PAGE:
Alistair Stewart: Venda-born executive at GE and macadamia nut farmer
Farm boy from Limpopo reached the top rungs of General Electric
Alistair Stewart, who has died in Scotland at the age of 80, grew up in Venda and became a top international executive at General Electric Corp under the legendary Jack Welch when it was the largest company in the world.
He was in Argentina heading its Latin American division when the Falklands war erupted in 1982 and he and his family had to hurriedly seek refuge in Uruguay.
And he was in charge of the GE team in the Middle East when it became embroiled in the Gulf war. He received a special commendation for his leadership of the company there during the crisis.
Stewart was born on October 6 1937 at a Swiss missionary hospital at Elim, Limpopo, and grew up on a dairy farm in Vhembe district of Limpopo in the Soutpansberg.
He learnt to speak Venda while playing with the local children and remained fluent in the language, which he spoke at every opportunity, including when he met Cyril Ramaphosa in New York in the 1980s. They remained lifelong friends.
Stewart went to King Edward VII School in Johannesburg where he became a prefect and won the one-mile race, an achievement he treasured for the rest of his life. He subsequently ran for Transvaal.
He studied accountancy at Wits University while working as an articled clerk because he couldn't afford to be a full-time student.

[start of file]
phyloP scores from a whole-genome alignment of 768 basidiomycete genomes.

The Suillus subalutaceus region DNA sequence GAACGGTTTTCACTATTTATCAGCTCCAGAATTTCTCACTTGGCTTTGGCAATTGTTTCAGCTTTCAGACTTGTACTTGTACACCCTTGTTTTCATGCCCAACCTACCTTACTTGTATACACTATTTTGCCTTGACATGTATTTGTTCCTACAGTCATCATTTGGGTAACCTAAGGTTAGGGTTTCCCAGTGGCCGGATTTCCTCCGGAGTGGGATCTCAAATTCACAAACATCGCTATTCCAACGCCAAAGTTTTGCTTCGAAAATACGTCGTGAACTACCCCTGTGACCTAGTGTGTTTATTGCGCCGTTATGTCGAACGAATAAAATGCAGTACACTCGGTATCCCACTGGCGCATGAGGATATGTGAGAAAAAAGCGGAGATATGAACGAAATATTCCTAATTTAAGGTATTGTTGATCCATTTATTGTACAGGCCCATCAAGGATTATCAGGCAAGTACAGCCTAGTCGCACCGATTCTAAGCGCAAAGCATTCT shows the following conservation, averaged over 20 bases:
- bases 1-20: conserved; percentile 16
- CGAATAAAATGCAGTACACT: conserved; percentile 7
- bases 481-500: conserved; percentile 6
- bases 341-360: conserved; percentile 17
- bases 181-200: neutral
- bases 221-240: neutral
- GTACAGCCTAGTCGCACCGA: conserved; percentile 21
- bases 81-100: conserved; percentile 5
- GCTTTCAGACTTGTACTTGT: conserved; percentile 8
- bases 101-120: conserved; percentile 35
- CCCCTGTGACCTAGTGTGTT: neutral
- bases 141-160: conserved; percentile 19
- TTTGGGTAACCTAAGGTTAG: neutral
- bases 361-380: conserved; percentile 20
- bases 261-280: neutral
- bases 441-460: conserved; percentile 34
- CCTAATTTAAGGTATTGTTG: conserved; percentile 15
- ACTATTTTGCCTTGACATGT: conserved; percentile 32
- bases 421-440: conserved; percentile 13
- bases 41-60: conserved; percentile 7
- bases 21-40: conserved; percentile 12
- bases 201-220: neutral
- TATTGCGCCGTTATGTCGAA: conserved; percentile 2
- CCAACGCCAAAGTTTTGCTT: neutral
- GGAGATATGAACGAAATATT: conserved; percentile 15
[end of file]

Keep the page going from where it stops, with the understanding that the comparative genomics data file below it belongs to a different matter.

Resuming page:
In 1960, at the age of 23, he graduated as a chartered accountant.
In 1962 he married Helen Cluver, whose father Eustace Cluver was dean of the Wits medical school and a timber grower in the Soutpansberg.
They had met as teenagers on their neighbouring family farms.
In 1965 he graduated with honours from Edinburgh University with a specialist business management diploma. He then studied at the London School of Economics, specialising in productivity. He always said that productivity was the most important single feature that distinguished GE from all other companies in the world.
After working for Unilever in England for a year he returned to SA and got a job with GE in Benoni.
In 1975 he was transferred to GE headquarters in Fairfield, Connecticut, and a few years later to Miami, Florida, where he joined the Latin American division of GE.
In 1981 he moved with his family to Buenos Aires in Argentina shortly before it became embroiled in a war with the UK.
In 1983 he returned to the US where he headed the GE International Trade Corp in New York.
In 1986 he was sent to Saudi Arabia as GE's vice-president for the Middle East, Africa, Central and Eastern Europe. This was the year GE left SA in opposition to apartheid.
He led the GE team during the Gulf war, after which he became GE president of an area that included the Middle East, Africa, Europe, Russia, and India, making him one of the top managers in the world.
He retired from GE in 2000.
In 1981, when he first went to Argentina, GE had a market value of $12bn. When he retired, GE had a market value of $410bn, 35 times more. Over this period, GE made 600 acquisitions and he was involved in more than 150 of these.
In 2001 he and his wife Helen relocated to SA. For the next 17 years he mentored young CEOs around the world, and started a macadamia nut farm in Molozi, in Venda, which employed 147 people.
He travelled to every major nut producing country and met with the local nut growing associations. He argued for global marketing collaboration to drive macadamia nuts, focusing especially on their health qualities. He learnt the best practices in the world for growing macadamia nuts, and implemented them on his farm.
After GE, Alistair and Helen spent half their time in SA and the other half in Scotland at Loch Lomond Castle, on the banks of Loch Lomond.
He died in Scotland of a form of lung cancer called mesothelioma caused by exposure to asbestos during his youth.
He is survived by Helen and two children.